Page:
Of all the above three possibilities, the last one is the problematic. As long as you have Surname in your passport, you will not have major problems. If there is no surname in your passport, stop right here and get your name changes in your passport first before going forward with any application or study abroad process visa
Empty or blank Surname in Passports will create problems
If you already applied or received passport without surname, get that fixed. Visit your local passport office to find out passport name change procedure and get it done. Some students apply for passport without Surname and end up facing lot of issue when they go for higher studies abroad. It’s good to know that you are taking efforts to know the right way to fill the passport.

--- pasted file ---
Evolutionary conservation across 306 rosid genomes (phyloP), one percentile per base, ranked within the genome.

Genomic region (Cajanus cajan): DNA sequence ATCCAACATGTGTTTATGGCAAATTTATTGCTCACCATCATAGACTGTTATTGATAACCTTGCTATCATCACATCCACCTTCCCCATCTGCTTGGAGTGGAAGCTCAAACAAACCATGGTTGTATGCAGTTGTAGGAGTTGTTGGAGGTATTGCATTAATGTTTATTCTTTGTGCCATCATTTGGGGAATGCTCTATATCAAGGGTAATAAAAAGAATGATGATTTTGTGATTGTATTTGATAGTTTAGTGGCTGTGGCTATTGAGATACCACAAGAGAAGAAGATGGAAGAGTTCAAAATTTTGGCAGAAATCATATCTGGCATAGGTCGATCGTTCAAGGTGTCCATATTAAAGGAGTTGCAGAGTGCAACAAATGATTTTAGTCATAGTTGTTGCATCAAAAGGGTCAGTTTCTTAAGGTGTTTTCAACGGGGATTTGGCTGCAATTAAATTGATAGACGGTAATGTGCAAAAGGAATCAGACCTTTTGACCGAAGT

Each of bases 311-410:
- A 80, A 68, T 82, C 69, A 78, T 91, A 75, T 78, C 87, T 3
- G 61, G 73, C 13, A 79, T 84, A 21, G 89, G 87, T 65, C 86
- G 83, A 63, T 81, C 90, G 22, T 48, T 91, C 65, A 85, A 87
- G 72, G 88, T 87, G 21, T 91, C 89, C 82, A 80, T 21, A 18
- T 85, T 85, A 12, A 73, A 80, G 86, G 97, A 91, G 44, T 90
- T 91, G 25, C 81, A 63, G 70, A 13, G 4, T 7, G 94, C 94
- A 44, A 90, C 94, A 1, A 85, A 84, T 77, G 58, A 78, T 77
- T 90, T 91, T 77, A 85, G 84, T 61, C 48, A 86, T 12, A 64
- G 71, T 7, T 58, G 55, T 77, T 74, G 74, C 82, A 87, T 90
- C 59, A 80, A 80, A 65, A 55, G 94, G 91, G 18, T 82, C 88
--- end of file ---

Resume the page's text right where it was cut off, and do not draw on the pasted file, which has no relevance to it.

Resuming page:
In all official purposes use the name as per passport. Remember that name in your passport will be your identity (in future may be the name appearing in AADHAAR card). If your Surname in Indian passport is blank and if you are planning to go to US or Study in US, you better add Surname in passport before applying for Visa or booking GRE Exam dates etc. This rule is equally applicable, if you are going aboard for employment. You must expand your initials in your passport (presently this is not a legal requirement); there is a chance that so many passports are issued in the same name with different identity. But the names look same, suppose somebody in the same name committed crime aboard or the foreign government black listed or restrict to enter into their country. Unfortunately if your name matches with the black listed person’s name, you will land up in trouble. So many innocent people got into jail because of this reason. You need to prove your identity to get out from the jail. To avoid all these hassles, its highly recommended to expand your initials in your passport before leaving India for employment or higher studies.